Friday, May 25, 2012

Radicals and Free Love in Regency England by Guest Blogger Vicky Dreiling

Mary Shelley is well known for her novel Frankenstein, or the Modern Prometheus, which she wrote in her late teens while in Switzerland with the likes of Byron and of course the renegade poet Percy Shelley. But she was the product of a couple who were regarded as radicals: Mary Wollstonecraft, the early ‘feminist’ who wrote A Vindication of the Rights of Woman and William Godwin, a radical political philosopher. Though Godwin and Wollstonecraft were certainly not traditionalists, but they married a few months before the birth of their daughter. Ten days after Mary’s birth, her mother died, and this death had a profound effect on her.

Growing up, Mary was surrounded by books and exposed to literary discussions among the likes of Wordsworth, Coleridge, and Hazlitt. Little wonder, she began writing at an early age. Mary’s life took a downward turn, however, when her father married for the second time as her stepmother supposedly favored her own children. The discord proved too much for Godwin who sent his daughter to board with friends.

Upon returning home at age fifteen, she first met Percy Bysshe Shelley, who was expelled from Oxford for writing a tract about atheism. In 1814, Shelley encountered Mary again, and though he was married, he became infatuated with Mary. They apparently spent time at her mother’s grave and became intimate. When Godwin found out, he tried to forbid the relationship. But after Shelley threatened to commit suicide, Mary ran away with him to France. But this was not the love match that we all love to read in modern romance novels. Many associate the 1960’s as the decade of free love, but Shelley certainly ascribed to it and took other lovers. He also encouraged Mary to enter a liaison with his friend Hogg, but she was pregnant and refused.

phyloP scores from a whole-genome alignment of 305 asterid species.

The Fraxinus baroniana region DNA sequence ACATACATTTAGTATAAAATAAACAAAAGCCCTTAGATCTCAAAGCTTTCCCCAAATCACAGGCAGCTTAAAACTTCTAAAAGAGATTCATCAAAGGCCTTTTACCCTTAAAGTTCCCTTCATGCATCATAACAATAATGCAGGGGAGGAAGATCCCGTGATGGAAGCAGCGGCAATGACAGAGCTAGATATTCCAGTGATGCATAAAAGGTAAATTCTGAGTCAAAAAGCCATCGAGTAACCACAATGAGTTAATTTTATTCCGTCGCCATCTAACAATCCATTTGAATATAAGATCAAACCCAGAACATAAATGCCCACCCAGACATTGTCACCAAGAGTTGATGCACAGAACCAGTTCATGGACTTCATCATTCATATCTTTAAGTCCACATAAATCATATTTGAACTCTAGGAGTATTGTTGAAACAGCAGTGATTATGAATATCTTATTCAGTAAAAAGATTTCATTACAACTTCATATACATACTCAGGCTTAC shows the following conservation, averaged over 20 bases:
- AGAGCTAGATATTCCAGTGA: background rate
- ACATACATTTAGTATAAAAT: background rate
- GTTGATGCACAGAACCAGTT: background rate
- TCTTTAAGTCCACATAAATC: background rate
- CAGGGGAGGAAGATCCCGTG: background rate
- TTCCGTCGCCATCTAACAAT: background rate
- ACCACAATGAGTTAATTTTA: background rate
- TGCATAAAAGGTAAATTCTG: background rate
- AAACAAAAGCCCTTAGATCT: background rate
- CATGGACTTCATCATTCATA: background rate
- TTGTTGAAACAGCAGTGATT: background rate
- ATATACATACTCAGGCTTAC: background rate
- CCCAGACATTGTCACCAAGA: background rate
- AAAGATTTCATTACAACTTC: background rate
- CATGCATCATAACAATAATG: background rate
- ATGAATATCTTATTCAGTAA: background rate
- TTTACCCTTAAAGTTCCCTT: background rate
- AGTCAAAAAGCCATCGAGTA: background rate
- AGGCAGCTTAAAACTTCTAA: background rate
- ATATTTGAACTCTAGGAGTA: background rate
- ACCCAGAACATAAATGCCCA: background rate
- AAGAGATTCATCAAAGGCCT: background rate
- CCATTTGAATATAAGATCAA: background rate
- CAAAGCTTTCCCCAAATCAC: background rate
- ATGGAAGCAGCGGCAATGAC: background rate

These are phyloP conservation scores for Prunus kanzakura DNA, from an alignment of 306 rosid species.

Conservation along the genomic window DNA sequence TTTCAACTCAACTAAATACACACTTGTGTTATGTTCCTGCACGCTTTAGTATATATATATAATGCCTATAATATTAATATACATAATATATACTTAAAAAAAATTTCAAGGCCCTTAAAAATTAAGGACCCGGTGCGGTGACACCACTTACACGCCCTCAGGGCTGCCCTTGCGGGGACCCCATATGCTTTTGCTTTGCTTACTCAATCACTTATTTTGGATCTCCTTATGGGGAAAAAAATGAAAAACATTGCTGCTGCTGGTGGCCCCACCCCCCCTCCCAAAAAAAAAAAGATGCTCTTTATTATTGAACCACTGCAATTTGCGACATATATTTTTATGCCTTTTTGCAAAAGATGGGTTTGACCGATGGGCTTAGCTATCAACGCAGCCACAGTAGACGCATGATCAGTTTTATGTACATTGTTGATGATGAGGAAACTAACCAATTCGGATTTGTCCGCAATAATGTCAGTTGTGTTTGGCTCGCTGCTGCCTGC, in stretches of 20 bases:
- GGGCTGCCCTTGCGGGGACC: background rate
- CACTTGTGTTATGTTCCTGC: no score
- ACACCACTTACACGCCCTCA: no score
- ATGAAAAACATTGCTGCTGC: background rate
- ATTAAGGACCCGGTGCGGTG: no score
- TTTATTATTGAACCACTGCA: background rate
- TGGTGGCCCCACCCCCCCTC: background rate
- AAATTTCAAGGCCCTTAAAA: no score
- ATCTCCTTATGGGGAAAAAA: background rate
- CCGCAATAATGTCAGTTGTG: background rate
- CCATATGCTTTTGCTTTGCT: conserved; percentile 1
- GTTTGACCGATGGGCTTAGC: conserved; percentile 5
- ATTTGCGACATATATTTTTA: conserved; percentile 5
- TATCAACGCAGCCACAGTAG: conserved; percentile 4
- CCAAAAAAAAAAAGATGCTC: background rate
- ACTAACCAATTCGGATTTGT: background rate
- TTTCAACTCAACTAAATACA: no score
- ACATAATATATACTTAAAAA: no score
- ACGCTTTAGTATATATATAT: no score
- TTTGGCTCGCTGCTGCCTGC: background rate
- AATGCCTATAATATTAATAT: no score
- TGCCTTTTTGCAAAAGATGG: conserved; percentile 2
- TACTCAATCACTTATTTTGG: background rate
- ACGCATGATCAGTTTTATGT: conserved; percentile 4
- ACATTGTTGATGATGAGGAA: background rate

She endured money troubles and the loss of five children. After Shelley drowned in a boating accident, Mary published several other articles and books, but her Frankenstein has endured the test of time. She died in February 1851.

Vicky Dreiling is a confirmed historical romance junkie and Anglophile. Frequent business trips to the UK allowed her to indulge her passion for all things Regency England. Bath, Stonehenge, and Spencer House are among her favorite places. She is, however, truly sorry for accidentally setting off a security alarm in Windsor Castle. That unfortunate incident led her British colleagues to nickname her “Trouble.” A native Texan, she holds degrees in English literature and marketing. She is a triple finalist in the RWA RITA awards, and her debut novel How to Marry a Duke won the HOLT medallion for best historical romance. Her most recent novel How to Ravish a Rake was published April 1!



Vicky Dreiling said...

Leslie, thanks so much for inviting me to blog. I find Mary Shelley's life fascinating.


Kati said...

Hi Vicky! Great post.

Lesley-Anne McLeod said...

Thank you for visiting, Vicky! It's is interesting that the subject of last week's blog, Amelia Curran, was a good friend of Mary Shelley. What fascinating lives they led...